It may be a very worrying time for everyone involved if you have a child that develops diabetes but there is no real cause for concern if the relevant action is taken to safeguard him / her against further risk.
When it comes to children and diabetes, type 1 is most common with the total amount of cases coming to 90 – 95%, in people under the age of 16, but there are some experts who aren’t entirely what the cause might be.
What causes Type 1 Diabetes?
That is a very good question because there are distinct differences between what leads to people developing type 1 and type 2 diabetes.
Basically, type 1 develops because the pancreas is unable to produce insulin and it has been listed as a type of autoimmune disease (which is something that attacks body tissue and/or organs).
Trying to establish the presence of diabetes can be difficult (it is a known fact that thousands of people each year who suffer from the condition but aren’t even aware of it) and therefore it is important to recognise the symptoms so that appropriate medical treatment can be received.
Some of the symptoms listed above are common for anyone with diabetes, but there are a few specific issues that are much more likely to occur in children alone:
· Constantly thirsty
· Frequently feeling tired
· Urinating regularly (especially at night)
· Losing weight unexpectedly
· Headaches – this symptom is more likely to occur in children
· Stomach aches – again, this is much more likely to affect children
If your child is displaying one or more of the above symptoms then it is important to seek medical advice as soon as possible, in order to start managing the condition with minimal disruption.
What happens next?
If diabetes is diagnosed then you may be wondering exactly what happens next. Well, first your doctor might suggest a number of different ways to work at keeping the problem under control and these could include:
- Exercising more (this could be anything from walking to running, and cycling to swimming. 30 minutes per day is currently the recommended amount of time)
- Having a healthy and balanced diet (ensure that there is also a number of foods which provide key amounts of carbohydrates)
- Ensuring that blood sugar levels are monitored regularly
- In cases of type 1 diabetes, regular insulin injections will be required but the number will entirely depend on the individual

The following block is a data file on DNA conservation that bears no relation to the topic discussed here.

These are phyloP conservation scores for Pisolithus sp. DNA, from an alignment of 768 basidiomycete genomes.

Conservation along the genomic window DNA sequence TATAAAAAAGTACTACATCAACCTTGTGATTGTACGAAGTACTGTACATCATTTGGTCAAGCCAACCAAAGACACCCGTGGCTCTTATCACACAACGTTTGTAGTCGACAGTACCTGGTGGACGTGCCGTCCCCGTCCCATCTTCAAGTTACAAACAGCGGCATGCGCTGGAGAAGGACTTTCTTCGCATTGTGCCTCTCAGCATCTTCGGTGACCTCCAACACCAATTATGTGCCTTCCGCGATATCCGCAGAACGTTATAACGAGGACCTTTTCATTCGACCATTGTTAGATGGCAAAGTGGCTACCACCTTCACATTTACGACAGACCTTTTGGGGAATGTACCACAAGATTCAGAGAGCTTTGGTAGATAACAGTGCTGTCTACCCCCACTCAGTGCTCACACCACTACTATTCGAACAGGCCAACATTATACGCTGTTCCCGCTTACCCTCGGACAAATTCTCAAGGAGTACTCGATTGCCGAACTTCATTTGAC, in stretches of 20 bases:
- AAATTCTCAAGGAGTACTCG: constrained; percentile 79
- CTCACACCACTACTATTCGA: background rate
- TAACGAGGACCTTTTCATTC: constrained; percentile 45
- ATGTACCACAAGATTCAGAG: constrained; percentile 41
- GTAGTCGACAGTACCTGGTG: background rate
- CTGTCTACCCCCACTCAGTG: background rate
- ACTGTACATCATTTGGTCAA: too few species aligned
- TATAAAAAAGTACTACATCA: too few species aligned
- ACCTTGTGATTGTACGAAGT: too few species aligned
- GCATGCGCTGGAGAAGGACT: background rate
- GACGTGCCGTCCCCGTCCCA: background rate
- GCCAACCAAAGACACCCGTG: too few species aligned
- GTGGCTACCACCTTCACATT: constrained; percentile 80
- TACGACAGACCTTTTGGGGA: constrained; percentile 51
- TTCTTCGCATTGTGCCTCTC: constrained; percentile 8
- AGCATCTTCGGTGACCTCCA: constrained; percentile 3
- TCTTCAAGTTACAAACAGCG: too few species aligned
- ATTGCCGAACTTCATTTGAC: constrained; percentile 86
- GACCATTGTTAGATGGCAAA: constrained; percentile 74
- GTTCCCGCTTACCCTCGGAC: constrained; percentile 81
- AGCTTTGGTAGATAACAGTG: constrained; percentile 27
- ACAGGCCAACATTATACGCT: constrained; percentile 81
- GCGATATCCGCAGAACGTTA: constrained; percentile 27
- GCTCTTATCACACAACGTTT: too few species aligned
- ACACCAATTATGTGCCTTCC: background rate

There is so much that can be done and there is guidance available (should be required), however, as a parent it is also possible for you to get involved and help your child in so many different ways.
How can I help my child?
It doesn’t matter how old or young a child might be, there are definitely going to be times when they will require your help. However, you might be wondering exactly how you can be of assistance. Don’t worry, everything you will do (as listed below) is designed to help a child as much as possible, and this will make the process much easier in time.
- Your diabetes team will show how insulin injections should be administered and this will be handy as you will then have the knowledge of exactly how they should be done
- Especially in cases of really young children, you will need to regularly monitor blood sugar readings to ensure that they are not too low or too high and if they are, appropriate action can then be taken
- Make sure that the school, friends and possibly even other parents are aware of the problem so if an incident were to occur, the relevant action can be taken
- Ensure that there is always a steady supply of insulin available
- Become familiar with the signs of a child that is suffering from a low blood sugar level
Top tip: When it comes to injecting insulin and taken glucose readings, once your son / daughter is old enough then it is ideal to teach him / her how to do it themselves so that they have an understanding of the correct methods.
Ensure all relevant parties are aware of the problem
When it comes to children and diabetes, it is vital that you ensure all relevant people are informed of the situation so that there is no delay in necessary treatment being administered, if it is required.
This could vary from person to person but the list below should give you an idea of the people / organisations that should be made aware of a condition such as diabetes:
- Playschool / nursery
- Friends of the child
- Relatives who the child might stay with
- Other parents
- Childminder / baby-sitter
- Organisers of out of school activities
Anyone will understand exactly how worrying it can be when a child is diagnosed with diabetes, but there are plenty of organisations and other sources that will work at providing honest and equally reliable advice when it comes to dealing with this condition.
The good news is, as a child starts to become familiar with the methods of managing his / her diabetes then it will become part of a regular routine that will soon become second nature. Just remember that as long as the necessary treatment is administered, there is not going to be any major problems, both now and in future.